A third location of the highly selective Bard High School Early College is scheduled to open this fall in the South Bronx that prioritizes local families, an effort to address a perennial balancing act between rigor and equity in the most exclusive public schools. from the city.
After years of negotiations, a proposal to locate the accelerated program where students can earn an associate’s degree upon graduation in Morrisania will come up for a vote next month by the city’s Educational Policy Panel. It comes as eighth graders in all five boroughs. received high school admission offers on Thursdaywhich means that students interested in Bard this term will need to apply through a separate process.
“From the first conversation with Chancellor Banks and his team, something really important was bringing the same quality, standards, resources and rigor that defines this program to the Bronx as a whole,” said Stephen Tremaine, executive director of Bard Early College. . “First and foremost to the residents of the South Bronx, and to do so without apology.”
If approved, most seats will be reserved for Bronx students, with priority given to Districts 7, 9 and 12, according to materials presented to the panel. One in 10 seats is up for grabs outside the municipality.
That was one of the main concerns of advocates in the Bronx who have watched schools in their neighborhoods. largely enroll families from abroad with the time and resources to navigate competitive admissions processes.
“The goal of the High School Early College program was to give black and brown people access and the opportunity to earn a Bard College degree,” said Tom Sheppard, who represents Bronx parents on the panel. “So what I don’t want to see is it become the kind of opportunity that’s meant for black and brown people who can’t enjoy themselves.”
About 4 in 10 students at Bard’s current locations on the Lower East Side and in Long Island City are African American and Hispanic, and its newest class is more diverse, according to Bard officials. That represents a significant increase in recent years, but below the nearly two-thirds of students citywide in those groups.
At the Manhattan location, 35% of students are white, compared to less than 15% of students in all five boroughs, city data shows.
Bard tried to open in the Bronx in 2019, but faced rejection from former mayor de Blasio on the use of selective admission criteria. Students needed a GPA of 85 or higher, fewer than 10 tardies or absences, math and writing entrance exams, and in-person interviews to apply.
When the new administration took office, Schools Chancellor David Banks promised three new accelerated high schools in the South Bronx, as well as in Ocean Hill-Brownsville and southeast Queens. Education officials told the Daily News in an interview that Bard is part of keeping that promise.
Nearly all Bard students graduate in four years and enroll in college or another post-secondary program in six months, according to city data.
“The chancellor’s vision is, to the greatest extent possible, provide high-quality opportunities in all neighborhoodssaid First Vice Chancellor Dan Weisberg.
Since the pandemic, the updated admissions policy removes attendance as a factor and considers grades to a lesser extent. The officials modified the entrance exams so that they are no longer standardized, but with written indications. And the interviews have evolved into a recorded “personal statement,” where applicants explain why they want to start college two years early.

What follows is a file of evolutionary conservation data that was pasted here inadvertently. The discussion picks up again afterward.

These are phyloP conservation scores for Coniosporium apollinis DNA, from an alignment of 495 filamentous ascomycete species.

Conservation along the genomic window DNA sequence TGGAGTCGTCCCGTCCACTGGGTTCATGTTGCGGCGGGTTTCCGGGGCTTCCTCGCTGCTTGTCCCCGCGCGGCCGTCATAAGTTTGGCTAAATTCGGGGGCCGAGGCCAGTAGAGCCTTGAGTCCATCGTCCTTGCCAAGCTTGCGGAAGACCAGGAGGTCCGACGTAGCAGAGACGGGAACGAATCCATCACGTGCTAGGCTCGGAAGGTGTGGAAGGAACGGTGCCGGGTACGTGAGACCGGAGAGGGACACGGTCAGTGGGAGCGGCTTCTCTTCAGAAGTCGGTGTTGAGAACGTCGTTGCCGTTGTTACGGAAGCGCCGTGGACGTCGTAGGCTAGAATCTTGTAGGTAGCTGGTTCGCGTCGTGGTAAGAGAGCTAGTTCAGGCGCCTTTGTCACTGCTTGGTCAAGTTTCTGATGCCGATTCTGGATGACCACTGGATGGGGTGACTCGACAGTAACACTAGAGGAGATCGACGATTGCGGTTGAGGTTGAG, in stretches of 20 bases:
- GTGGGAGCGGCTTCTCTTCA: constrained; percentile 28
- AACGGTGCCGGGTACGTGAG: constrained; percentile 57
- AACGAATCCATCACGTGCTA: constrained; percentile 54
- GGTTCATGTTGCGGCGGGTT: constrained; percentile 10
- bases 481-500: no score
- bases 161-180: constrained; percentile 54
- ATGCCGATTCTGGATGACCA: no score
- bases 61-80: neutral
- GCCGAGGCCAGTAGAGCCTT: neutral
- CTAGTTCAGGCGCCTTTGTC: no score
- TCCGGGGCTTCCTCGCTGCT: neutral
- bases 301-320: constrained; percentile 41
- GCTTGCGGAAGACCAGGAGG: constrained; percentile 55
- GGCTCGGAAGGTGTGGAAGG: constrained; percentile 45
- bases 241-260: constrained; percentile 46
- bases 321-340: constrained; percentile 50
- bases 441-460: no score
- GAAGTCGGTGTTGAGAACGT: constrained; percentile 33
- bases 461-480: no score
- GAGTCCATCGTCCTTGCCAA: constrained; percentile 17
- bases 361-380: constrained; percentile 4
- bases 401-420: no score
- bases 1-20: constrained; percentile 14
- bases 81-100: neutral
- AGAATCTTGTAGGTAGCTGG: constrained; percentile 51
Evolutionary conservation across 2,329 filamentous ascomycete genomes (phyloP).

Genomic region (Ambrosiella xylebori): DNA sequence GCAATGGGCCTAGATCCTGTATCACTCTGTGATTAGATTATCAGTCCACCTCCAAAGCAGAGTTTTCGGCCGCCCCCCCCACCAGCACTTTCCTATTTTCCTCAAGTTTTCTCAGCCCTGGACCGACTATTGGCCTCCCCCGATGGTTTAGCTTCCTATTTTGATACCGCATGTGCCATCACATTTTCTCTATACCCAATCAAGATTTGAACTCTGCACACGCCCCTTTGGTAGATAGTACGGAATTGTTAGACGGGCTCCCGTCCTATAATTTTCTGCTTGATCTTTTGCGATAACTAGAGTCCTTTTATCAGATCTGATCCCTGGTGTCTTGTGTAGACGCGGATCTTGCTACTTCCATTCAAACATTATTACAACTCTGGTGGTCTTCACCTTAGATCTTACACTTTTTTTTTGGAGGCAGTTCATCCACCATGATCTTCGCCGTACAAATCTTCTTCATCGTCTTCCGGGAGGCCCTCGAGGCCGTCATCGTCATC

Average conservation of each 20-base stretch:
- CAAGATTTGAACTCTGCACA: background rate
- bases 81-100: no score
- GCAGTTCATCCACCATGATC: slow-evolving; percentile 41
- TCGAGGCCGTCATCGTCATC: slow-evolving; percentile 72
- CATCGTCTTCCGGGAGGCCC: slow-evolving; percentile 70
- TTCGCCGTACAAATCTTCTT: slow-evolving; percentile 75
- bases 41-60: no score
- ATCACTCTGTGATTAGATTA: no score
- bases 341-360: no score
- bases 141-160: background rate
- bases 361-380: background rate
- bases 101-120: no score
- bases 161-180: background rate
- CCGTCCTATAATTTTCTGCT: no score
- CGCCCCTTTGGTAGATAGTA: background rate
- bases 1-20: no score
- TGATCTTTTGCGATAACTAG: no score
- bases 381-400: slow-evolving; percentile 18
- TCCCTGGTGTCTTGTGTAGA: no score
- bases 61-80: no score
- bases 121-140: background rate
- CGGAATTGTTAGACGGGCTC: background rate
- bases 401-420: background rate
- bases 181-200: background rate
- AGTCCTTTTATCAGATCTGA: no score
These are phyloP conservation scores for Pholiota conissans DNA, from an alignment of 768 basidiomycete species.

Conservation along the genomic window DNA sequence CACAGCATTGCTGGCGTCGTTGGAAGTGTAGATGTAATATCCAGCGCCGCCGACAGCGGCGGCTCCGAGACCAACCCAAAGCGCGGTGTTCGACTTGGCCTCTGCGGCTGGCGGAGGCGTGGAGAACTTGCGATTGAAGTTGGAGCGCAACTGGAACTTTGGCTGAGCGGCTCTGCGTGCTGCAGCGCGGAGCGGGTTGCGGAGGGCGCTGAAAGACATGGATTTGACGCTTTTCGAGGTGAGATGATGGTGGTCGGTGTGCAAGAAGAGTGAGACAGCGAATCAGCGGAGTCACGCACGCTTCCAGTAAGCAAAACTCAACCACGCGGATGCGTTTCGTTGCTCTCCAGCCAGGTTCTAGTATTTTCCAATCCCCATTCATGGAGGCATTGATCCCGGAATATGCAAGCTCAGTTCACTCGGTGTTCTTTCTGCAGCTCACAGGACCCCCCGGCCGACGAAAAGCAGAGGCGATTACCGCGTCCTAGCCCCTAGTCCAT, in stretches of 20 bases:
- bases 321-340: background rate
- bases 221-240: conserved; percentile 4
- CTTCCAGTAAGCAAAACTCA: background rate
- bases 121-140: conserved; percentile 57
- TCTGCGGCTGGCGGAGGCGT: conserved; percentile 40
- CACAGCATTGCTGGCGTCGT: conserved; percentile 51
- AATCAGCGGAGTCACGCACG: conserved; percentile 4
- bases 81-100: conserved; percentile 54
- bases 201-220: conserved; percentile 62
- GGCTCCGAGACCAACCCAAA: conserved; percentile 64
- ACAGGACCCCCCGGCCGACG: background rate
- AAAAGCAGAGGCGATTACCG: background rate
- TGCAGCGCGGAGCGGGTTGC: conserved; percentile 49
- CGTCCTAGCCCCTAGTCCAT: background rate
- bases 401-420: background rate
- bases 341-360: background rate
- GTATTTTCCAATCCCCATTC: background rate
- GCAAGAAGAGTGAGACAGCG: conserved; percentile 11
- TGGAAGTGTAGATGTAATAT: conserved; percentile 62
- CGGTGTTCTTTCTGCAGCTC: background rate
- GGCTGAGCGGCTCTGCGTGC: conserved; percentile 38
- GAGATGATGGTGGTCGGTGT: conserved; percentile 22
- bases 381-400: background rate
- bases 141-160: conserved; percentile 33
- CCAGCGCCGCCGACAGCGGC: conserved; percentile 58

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“This high school primarily serves students from the South Bronx,” Weisberg said, “where there are a lot of high-achieving kids, high-potential kids, who all too often have to travel. We have hundreds of children who leave the Bronx to go, for example, to Bard Manhattan or Bard Queens.”
Bard has received more than 900 applications from the Bronx for its other locations, a sign of “strong demand” for a site in the county, according to materials presented to the panel.
In its first year, Bard High School in the Bronx would serve mostly ninth graders and some 11th graders, for a total of up to 145 students, the documents show. If approved, it would be temporarily housed in a building with a middle school and two high schools until a long-term location is found.
The school will also partner with the Albert Einstein College of Medicine and its Montefiore Hospital to provide opportunities in the sciences. Talks are still ongoing, but the hospital system could offer curricular support, labs and facilities, and career opportunities, while its school health programs already care for tens of thousands of city public school children.
“For us, it was a natural step in the evolution of how we think about investing in the Bronx and, in particular, investing in youth,” said Joseph Solmonese, Montefiore’s senior vice president of government relations and strategic communications.
As with all other locations at Bard, students who are not interested in science will have the opportunity to earn college credit for free or earn an associate’s degree to gain a head start in the job market.
“That affects not just how fast you go, but how far you go,” said Tremaine, the Bard officer. “It has a huge impact by opening doors for youth and breaking down barriers.”